(10) Later that night, Odysseus and Diomedes venture out to the Trojan lines, kill the Trojan Dolon, and wreak havoc in the camps of some Thracian allies of Troy's.

(11) In the morning, the fighting is fierce, and Agamemnon, Diomedes, and Odysseus are all wounded. Achilles sends Patroclus from his camp to inquire about the Greek casualties, and while there Patroclus is moved to pity by a speech of Nestor's.

(12) The Trojans attack the Greek wall on foot. Hector, ignoring an omen, leads the terrible fighting. The Greeks are overwhelmed and routed, the wall's gate is broken, and Hector charges in.

(13) Many fall on both sides. The Trojan seer Polydamas urges Hector to fall back and warns him about Achilles, but is ignored.

(14) Hera seduces Zeus and lures him to sleep, allowing Poseidon to help the Greeks, and the Trojans are driven back onto the plain.

(15) Zeus awakes and is enraged by Poseidon's intervention. Against the mounting discontent of the Greek-supporting gods, Zeus sends Apollo to aid the Trojans, who once again breach the wall, and the battle reaches the ships.

(16) Patroclus cannot stand to watch any longer and begs Achilles to be allowed to defend the ships. Achilles relents and lends Patroclus his armor, but sends him off with a stern admonition not to pursue the Trojans, lest he take Achilles' glory. Patroclus leads the Myrmidons into battle and arrives as the Trojans set fire to the first ships. The Trojans are routed by the sudden onslaught, and Patroclus begins his assault by killing Zeus's son Sarpedon, a leading ally of the Trojans. Patroclus, ignoring Achilles' command, pursues and reaches the gates of Troy, where Apollo himself stops him. Patroclus is set upon by Apollo and Euphorbos, and is finally killed by Hector.

(17) Hector takes Achilles' armor from the fallen Patroclus, but fighting develops around Patroclus' body.

(18) Achilles is mad with grief when he hears of Patroclus' death and vows to take vengeance on Hector; his mother Thetis grieves, too, knowing that Achilles is fated to die young if he kills Hector. Achilles is urged to help retrieve Patroclus' body but has no armour. Bathed in a brilliant radiance by Athena, Achilles stands next to the Greek wall and roars in rage. The Trojans are dismayed by his appearance, and the Greeks manage to bear Patroclus' body away. Polydamas urges Hector again to withdraw into the city; again Hector refuses, and the Trojans camp on the plain at nightfall. Patroclus is mourned. Meanwhile, at Thetis' request, Hephaestus fashions a new set of armor for Achilles, including a magnificently wrought shield.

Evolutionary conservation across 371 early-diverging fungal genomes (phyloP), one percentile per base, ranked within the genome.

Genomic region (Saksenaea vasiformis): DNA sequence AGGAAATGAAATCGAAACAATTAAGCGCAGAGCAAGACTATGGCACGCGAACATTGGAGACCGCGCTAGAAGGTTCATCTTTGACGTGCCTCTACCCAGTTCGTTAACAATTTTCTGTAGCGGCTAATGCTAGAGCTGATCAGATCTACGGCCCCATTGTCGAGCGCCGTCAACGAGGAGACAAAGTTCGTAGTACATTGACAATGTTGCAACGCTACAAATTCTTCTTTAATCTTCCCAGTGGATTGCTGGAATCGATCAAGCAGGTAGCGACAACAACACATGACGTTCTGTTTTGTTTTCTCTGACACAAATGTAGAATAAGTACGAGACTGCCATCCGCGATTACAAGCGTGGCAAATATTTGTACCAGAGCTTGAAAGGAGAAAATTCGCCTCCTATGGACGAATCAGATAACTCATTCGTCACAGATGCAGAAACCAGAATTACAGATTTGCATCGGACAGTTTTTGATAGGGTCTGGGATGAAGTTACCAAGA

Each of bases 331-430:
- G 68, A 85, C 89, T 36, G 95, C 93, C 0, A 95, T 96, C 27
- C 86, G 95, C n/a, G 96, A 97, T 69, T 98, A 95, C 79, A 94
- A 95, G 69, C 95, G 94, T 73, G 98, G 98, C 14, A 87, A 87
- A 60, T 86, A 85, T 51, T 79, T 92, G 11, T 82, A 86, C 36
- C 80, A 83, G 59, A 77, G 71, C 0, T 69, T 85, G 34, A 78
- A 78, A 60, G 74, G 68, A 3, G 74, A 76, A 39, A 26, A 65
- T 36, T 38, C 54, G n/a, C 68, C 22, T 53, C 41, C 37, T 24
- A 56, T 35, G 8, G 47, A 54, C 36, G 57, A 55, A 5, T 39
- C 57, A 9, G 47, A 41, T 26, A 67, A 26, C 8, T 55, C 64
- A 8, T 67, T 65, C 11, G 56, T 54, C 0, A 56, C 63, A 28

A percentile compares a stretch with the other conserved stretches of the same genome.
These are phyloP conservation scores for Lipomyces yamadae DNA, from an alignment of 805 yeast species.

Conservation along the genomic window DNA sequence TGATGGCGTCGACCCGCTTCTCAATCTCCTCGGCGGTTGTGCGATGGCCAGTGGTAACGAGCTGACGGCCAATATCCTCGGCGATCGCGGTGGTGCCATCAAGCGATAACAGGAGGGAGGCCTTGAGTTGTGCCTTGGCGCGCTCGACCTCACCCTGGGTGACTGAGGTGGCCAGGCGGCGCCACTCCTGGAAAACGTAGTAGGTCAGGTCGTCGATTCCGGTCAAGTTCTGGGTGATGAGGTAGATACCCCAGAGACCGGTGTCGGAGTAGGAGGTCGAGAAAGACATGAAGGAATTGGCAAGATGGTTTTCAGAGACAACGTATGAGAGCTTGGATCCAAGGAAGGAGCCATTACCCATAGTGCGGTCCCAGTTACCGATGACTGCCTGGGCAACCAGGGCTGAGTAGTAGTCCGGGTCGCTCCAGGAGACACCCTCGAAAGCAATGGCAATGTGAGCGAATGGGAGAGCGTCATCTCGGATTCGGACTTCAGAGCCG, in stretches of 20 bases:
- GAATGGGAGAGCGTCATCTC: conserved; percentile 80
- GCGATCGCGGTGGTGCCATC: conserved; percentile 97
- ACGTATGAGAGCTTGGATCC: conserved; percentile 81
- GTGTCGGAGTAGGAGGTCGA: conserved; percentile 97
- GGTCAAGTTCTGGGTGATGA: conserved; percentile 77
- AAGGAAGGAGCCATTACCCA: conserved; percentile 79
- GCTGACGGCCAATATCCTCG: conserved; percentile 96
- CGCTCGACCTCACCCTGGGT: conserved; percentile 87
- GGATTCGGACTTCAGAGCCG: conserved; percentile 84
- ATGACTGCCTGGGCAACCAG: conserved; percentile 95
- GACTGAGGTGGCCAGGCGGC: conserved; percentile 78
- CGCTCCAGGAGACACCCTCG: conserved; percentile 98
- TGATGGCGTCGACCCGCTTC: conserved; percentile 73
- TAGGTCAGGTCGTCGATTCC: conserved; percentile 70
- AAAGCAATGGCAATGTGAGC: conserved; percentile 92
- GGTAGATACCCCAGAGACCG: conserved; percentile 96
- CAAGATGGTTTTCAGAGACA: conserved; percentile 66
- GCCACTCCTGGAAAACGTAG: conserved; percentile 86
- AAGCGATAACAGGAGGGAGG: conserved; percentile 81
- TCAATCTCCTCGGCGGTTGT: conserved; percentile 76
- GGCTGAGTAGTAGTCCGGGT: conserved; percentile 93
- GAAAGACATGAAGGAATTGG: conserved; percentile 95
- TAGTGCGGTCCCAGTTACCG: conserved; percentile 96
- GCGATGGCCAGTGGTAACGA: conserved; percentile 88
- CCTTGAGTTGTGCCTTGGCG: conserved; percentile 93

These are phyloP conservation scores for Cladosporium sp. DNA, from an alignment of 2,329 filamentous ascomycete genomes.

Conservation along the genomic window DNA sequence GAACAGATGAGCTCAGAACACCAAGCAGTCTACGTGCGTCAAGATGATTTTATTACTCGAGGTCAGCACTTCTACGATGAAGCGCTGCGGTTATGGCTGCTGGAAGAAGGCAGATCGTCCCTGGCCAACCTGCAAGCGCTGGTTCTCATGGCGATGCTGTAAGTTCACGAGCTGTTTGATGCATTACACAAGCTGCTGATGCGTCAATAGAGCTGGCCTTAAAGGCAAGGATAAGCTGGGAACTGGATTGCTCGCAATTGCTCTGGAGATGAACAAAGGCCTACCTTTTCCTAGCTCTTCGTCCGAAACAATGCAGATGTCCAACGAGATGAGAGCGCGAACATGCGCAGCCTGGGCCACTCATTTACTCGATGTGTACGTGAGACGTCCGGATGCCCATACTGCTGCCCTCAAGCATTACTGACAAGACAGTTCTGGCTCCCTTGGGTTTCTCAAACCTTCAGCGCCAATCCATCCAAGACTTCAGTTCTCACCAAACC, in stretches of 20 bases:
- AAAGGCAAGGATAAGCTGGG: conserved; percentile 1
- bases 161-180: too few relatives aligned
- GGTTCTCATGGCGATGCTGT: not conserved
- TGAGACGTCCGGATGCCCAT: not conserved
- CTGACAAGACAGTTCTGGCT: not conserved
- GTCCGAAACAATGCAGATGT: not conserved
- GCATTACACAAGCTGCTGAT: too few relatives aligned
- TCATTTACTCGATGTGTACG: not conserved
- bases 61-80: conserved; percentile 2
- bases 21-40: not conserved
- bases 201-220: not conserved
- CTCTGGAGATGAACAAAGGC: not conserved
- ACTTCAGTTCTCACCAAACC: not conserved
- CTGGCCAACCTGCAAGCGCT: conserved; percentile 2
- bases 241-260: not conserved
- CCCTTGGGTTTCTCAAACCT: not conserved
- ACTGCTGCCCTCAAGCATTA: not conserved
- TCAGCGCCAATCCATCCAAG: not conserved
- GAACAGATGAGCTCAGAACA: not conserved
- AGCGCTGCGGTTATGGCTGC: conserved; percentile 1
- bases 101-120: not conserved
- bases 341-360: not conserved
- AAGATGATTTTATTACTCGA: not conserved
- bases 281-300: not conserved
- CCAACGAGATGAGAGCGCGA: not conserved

(19) In the morning, Agamemnon gives Achilles all the promised gifts, including Briseis, but Achilles is indifferent to them. Achilles fasts while the Greeks take their meal, straps on his new armor, and takes up his great spear. His horse Xanthos prophesies to Achilles his death. Achilles drives his chariot into battle.

(20) Zeus lifts the ban on the gods' interference, and the gods freely help both sides. Achilles, burning with rage and grief, slays many.

(21) Driving the Trojans before him, Achilles cuts off half their number in the river Skamandros and proceeds to slaughter them, filling the river with the dead. The river, angry at the killing, confronts Achilles but is beaten back by Hephaestus' firestorm. The gods fight among themselves. The great gates of the city are opened to receive the fleeing Trojans, and Apollo leads Achilles away from the city by pretending to be a Trojan.

(22) When Apollo reveals himself to Achilles, the Trojans have retreated into the city, all except for Hector, who, having twice ignored the counsels of Polydamas, feels the shame of the rout and resolves to face Achilles, despite the pleas of his parents, Priam and Hecuba. When Achilles approaches, Hector's will fails him, and he is chased around the city by Achilles. Finally, Athena tricks him into stopping, and he turns to face his opponent. After a brief duel, Achilles stabs Hector through the neck. Before dying, Hector reminds Achilles that he, too, is fated to die in the war. Achilles takes Hector's body and dishonours it by dragging it behind his chariot.

(23) The ghost of Patroclus comes to Achilles in a dream, urging him to carry out his burial rites and to arrange for their bones to be entombed together. The Greeks hold a day of funeral games, and Achilles gives out the prizes.

(24) Dismayed by Achilles' continued abuse of Hector's body, Zeus decides that it must be returned to Priam. Led by Hermes, Priam takes a wagon out of Troy, across the plains, and into the Greek camp unnoticed. He clasps Achilles by the knees and begs for his son's body. Achilles is moved to tears, and the two lament their losses in the war. After a meal, Priam carries Hector's body back into Troy. Hector is buried, and the city mourns.